Over the years, the flights changed. They were downgauged to single-aisle 757 aircraft in 2004, which made for a more fuel-efficient operation, and inaugurated the dedicated Premium Service (p.s.) fleet. Some time after 9/11, United moved its California-bound flights to Terminal 7 at JFK, which consolidated all of its flights to that terminal.
Then the merger happened, and there were more changes. United eliminated its First and consolidated its premium seats into a single BusinessFirst cabin. Then the flight numbers changed.
Flight numbers might seem meaningless to most passengers, but if an airline assigns a particular flight a low number, it suggests its importance to the carrier. The early evening flight to LAX was UA 25, the early morning flight to SFO was UA 3, and the redeye from LAX was UA 18 for many years. And my first flight from JFK to LAX was a segment of a round-the-world flight that United inherited from Pan Am. Flight 1 passed through New York-JFK, Los Angeles, Hong Kong, Bangkok, New Delhi, London, and finally back to JFK, and Flight 2 did the same in reverse. But in recent years, JFK-LAX/SFO flights were assigned three-digit numbers. The only references to their distinct character was that some recent JFK-SFO flights were numbered 415—the area code of San Francisco—and some eastbound LAX-JFK flights were numbered 212—the area code for Manhattan. As an affront to my Angeleno pride, there was no flight 213.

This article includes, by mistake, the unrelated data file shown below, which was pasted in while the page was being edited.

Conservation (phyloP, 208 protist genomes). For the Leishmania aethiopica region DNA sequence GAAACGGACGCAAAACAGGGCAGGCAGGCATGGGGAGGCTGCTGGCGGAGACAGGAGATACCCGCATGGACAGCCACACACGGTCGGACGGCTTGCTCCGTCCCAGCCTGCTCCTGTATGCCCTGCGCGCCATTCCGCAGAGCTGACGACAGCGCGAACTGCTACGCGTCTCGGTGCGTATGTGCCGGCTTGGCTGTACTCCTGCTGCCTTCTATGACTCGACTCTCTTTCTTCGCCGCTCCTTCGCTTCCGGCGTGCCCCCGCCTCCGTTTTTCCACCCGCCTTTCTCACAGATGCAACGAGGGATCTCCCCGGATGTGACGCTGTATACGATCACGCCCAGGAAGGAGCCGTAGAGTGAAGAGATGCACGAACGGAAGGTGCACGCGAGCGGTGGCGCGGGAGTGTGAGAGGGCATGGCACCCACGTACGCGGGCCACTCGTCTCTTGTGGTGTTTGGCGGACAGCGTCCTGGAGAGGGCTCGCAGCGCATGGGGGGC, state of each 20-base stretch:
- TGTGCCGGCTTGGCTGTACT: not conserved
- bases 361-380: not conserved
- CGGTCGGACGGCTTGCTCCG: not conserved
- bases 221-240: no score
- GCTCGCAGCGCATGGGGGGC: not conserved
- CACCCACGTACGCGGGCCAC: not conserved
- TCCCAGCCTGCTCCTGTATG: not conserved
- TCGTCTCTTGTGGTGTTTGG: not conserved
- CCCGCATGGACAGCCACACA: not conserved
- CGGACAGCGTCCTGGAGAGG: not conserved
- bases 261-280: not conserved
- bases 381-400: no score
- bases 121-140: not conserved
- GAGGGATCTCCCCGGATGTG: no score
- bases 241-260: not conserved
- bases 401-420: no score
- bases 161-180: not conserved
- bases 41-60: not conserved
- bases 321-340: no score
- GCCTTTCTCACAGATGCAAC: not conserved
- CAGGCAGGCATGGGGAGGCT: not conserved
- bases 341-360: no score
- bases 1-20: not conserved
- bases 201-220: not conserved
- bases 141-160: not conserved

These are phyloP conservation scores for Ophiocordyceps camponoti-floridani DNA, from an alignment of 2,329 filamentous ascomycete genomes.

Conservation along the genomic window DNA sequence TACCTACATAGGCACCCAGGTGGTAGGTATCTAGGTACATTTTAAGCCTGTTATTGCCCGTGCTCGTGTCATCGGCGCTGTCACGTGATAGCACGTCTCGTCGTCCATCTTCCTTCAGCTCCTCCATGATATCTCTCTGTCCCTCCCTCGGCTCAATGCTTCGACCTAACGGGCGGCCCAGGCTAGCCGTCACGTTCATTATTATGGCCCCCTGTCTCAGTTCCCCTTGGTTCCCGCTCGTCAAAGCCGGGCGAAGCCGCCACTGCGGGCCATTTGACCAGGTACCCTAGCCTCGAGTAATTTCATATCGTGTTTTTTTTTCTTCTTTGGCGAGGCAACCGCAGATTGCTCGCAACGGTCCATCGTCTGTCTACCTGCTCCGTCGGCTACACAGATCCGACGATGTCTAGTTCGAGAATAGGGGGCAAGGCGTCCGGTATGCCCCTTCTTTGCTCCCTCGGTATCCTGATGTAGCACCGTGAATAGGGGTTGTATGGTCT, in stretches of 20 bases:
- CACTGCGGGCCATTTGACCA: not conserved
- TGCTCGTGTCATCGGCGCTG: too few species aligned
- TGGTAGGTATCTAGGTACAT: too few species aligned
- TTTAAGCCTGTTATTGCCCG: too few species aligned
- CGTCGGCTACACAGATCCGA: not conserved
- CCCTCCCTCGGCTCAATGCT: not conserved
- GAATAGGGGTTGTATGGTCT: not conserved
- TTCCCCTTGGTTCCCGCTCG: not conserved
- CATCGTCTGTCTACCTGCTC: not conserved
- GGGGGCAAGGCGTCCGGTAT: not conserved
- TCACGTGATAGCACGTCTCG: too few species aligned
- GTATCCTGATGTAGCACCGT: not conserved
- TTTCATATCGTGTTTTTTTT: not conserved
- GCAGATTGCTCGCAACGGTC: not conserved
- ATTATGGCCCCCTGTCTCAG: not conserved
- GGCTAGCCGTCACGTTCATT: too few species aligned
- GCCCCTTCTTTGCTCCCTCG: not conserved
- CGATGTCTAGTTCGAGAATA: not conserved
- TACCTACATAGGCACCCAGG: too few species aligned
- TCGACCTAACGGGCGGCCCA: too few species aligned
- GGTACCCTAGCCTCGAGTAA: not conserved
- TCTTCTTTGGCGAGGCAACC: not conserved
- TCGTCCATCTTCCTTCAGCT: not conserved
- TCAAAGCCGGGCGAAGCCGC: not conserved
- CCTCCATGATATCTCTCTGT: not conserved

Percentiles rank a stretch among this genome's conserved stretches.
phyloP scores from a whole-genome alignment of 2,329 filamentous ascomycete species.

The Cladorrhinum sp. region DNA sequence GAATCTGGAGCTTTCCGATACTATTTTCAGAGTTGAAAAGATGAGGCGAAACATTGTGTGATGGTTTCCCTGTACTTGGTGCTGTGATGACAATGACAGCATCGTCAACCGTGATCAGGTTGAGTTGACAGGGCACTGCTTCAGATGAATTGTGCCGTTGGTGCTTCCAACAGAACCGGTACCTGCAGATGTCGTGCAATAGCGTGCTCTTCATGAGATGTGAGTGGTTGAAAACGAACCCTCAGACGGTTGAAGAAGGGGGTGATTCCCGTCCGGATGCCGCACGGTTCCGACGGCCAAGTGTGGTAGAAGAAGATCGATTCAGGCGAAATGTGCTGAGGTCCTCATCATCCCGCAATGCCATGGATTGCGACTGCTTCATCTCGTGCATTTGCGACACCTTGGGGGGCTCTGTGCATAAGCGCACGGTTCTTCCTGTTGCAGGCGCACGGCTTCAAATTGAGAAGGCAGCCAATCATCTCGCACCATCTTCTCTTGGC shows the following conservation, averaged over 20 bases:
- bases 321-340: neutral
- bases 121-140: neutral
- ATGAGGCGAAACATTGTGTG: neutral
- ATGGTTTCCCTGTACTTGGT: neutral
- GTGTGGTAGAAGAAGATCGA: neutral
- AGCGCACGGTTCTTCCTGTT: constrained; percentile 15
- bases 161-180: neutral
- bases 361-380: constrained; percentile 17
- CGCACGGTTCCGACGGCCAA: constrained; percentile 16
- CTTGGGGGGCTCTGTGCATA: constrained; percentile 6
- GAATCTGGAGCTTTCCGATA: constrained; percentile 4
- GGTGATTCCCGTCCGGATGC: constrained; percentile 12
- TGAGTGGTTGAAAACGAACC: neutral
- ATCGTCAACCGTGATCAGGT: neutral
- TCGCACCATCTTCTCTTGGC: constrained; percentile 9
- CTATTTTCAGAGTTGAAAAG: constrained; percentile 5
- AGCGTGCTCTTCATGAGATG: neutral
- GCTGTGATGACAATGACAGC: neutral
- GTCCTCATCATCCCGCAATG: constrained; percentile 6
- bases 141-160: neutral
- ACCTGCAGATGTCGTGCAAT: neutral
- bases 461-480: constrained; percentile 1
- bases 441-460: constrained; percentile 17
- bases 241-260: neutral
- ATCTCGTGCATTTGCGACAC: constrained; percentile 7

But starting in late October, there will be no more flights to JFK. Flying to New York from Los Angeles or San Francisco will require a connection in Chicago, Denver, Houston or Washington to arrive at LaGuardia airport. Or it will require, what LaGuardia airport’s namesake hated more than anything: landing in New Jersey.
Last month, I travelled to California to attend two weddings—one for Nicole and Tom, and another for Jason and Jamie. Both couples are friends who live in Southern California.
The first wedding, though a worthwhile affair, involved driving from Los Angeles for about 230 miles each way to the Central Coast–town of Paso Robles. As someone who doesn’t care for driving much anymore, it was difficult to pilot a car for two four-hour one-way drives.
For the second wedding, I changed my approach. I would do no driving. Instead, I took Amtrak from Burbank to Santa Barbara on the day of the wedding with my California-road bike in tow. After spending the night on a friend’s couch, I would return to the LA area by bicycle. The morning following the wedding, I sucked down some coffee, a calorie-rich breakfast, and a couple of Ibuprofen tablets before riding eighty miles to Santa Clarita. From there, I planned to catch a direct Metrolink train back to the Antelope Valley.
This would match the longest ride I had done on the west coast. It’s not NYC-to-Montauk, but it’s still a long ride, especially after partying at a friend’s wedding.
From the Sea to the Desert
The first thing about traveling from Santa Barbara to Santa Clarita is that the entire trip is actually along an easterly heading. Most everyone who drives a car thinks that Ventura is south of Santa Barbara because one takes US-101 South to get there. But between Point Conception and Point Mugu, the Pacific Ocean is mostly south—not west—of the California coastline, thus the trip is just as much east-west, as it is north-south.